Most of the towns and villages in Garrotxa have remaining medieval centers or buildings, so you’ll likely find reminders of a medieval past in almost any of them. A couple of other villages we’ve enjoyed exploring were tiny El Mallol and the perched village of Castellfollit de Roca.
Explore La Garrotxa Volcanic Zone Natural Park
La Garrotxa Volcanic Zone Natural Park is considered to be one of the best examples of a volcanic landscape in Europe, containing over 20 lava flows and 40 inactive volcanoes. The park is huge and within the park are 26 different natural reserves. A good place to start is to head to make a stop at one of the park’s information centers to gather information and learn more about the park.
Whether you are interested in volcanos and geology or not, you’ll likely find plenty to do with this large natural park. Here is a list of highlighted towns and attractions within the park that can help get you started. There are a number of hiking, long distance footpaths, and cycle paths that run through parts of this park if you want to actively explore the park.
You can get a bird’s eye view of the volcanoes by taking a hot air balloon flight, hop on a Segway or electric bike to explore with Naturatours, examine the basalt lava flows at Sant Joan les Fonts, or hike into the center of a volcano. Learn more about volcanoes at the Volcano Museum, located within the El Parc Nou gardens in Olot.
Two easy volcano hikes are to Montsacopa (short but steep hike from Olot city center) and Santa Margarida (volcano cone with a hermitage in the center). Some other recommended hikes we’ve done in this area are within the La Fageda d’en Jorda (beech forest) and Volcà del Croscat Natural Reserve (can see a cross-section of a volcanic cone here).
Hiking in La Garrotxa
There are a number of walking trails throughout the La Garrotxa region and it is a popular region to hike. There are international, national, regional, and local trails which gives you a lot of hiking opportunities. They vary from challenging long-distance trails to easy and accessible short trails.
One of our favorite places to hike in La Garrotxa is within La Garrotxa Volcanic Natural Park as it offers beech forests, nature reserves, and extinct volcanoes. La Garrotxa Volcanic Natural Park is a great natural setting offering a larger variety of trail options and here is a list of walking itineraries within the park.
Another of our favorite areas is the Alta Garrotxa Area of Natural Interest and Sant Aniol d’Aguja valley in the northern part of the region. It offers a number of hiking paths, many beginning in Montagut or Saderness. Common things to see along the trails here include gorges, caves, hermitages and churches, and stone bridges. Guided hikes in this area are also possible such as this hike. The Alta Garrotxa area is also a popular place for climbers.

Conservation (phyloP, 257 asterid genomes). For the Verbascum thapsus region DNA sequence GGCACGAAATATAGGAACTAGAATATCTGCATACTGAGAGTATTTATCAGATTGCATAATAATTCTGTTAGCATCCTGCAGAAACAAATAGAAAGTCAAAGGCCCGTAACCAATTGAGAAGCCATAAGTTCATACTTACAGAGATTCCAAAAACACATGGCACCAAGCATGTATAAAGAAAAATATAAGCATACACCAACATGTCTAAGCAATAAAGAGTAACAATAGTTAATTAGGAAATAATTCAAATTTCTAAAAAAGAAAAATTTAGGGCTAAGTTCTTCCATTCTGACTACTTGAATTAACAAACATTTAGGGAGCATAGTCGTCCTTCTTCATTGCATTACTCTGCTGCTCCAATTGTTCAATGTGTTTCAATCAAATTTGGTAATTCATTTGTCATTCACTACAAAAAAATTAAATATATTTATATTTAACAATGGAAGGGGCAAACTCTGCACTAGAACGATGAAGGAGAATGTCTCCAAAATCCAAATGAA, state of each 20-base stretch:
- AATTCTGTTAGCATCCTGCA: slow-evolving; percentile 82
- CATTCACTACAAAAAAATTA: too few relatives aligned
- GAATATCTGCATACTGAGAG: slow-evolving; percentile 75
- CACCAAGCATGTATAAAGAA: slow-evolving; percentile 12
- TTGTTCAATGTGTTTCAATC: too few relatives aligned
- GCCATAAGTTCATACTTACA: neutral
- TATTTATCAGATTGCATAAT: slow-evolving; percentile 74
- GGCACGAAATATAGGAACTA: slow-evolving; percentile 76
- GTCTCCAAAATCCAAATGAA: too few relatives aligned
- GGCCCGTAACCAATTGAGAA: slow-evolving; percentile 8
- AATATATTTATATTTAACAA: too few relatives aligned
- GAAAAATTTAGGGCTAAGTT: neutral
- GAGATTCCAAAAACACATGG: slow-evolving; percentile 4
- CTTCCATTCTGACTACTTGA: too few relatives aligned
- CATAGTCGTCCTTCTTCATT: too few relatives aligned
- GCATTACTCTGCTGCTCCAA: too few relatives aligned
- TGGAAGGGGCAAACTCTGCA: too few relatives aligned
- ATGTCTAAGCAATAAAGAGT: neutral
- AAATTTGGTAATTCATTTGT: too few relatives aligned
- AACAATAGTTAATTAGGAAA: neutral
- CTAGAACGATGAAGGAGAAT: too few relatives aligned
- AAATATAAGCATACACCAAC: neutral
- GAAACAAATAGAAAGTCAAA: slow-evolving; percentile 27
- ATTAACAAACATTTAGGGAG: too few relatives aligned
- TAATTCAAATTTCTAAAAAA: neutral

If you are planning to do some longer or multi-day hiking trips, the Vías Verdes (literally, “green-ways”) are a series of old railway lines throughout Spain that have been turned into trails for hikers and cyclists. A popular path is the 23.5 km (14.6 miles) section of the Greenways Olot-Girona path that runs from Olot to Les Planes d’Hostoles within La Garrotxa. Many sections of the Greenways are accessible to those with reduced mobility and in wheelchairs.
Although we’ve found most trails to be well-marked in the Pyrenees, we have found that given the number of crisscrossing trails, it can be at times confusing as you may see a rock with 4 or 5 different trail marks. So it is important to know the trail you are following, its markings and signposting (e.g., GR trails have red-and-white symbols and the regional Itinerànnia have yellow markings and signs), and to have a map and proper hiking gear if you are going on longer hikes. We’ve also found some trails, especially those that are more rarely traversed are less well-signed (or signs have been damaged) making them harder to follow.
We have found the following to be helpful hiking websites for La Garrotxa: the Itinerànnia website, Garrotxa tourism hiking suggestions, and the Traildino website. There is also an Itinerànnia mobile app you can download. The local tourist visitor centers are also good resources for information on local walks and trails.
For Pyrenees hiking resources, we can recommend this hiking guide, the Cicerone guides to any specific long-distance trails (e.g., GR trails) you plan to do, and the local Itinerànnia hiking maps (if you can’t find it online, you can buy them once in the region).
Cycling in La Garrotxa
The main cycling route in La Garrotxa is the Vías Verde (Greenways) Carrilet Olot-Girona Narrow Railway Route. It is a 54km (33.5 mile) cycling and hiking route that follows the route of a disused railway line that once connected Girona and Olot. A popular 23.5 km (14.6 miles) section of this route lies entirely within La Garrotxa between Olot and Les Planes d’Hostoles. You can also keep going from Girona via the Girona-Sant Feliu de Guíxols Greenway all the way to the Mediterranean coast!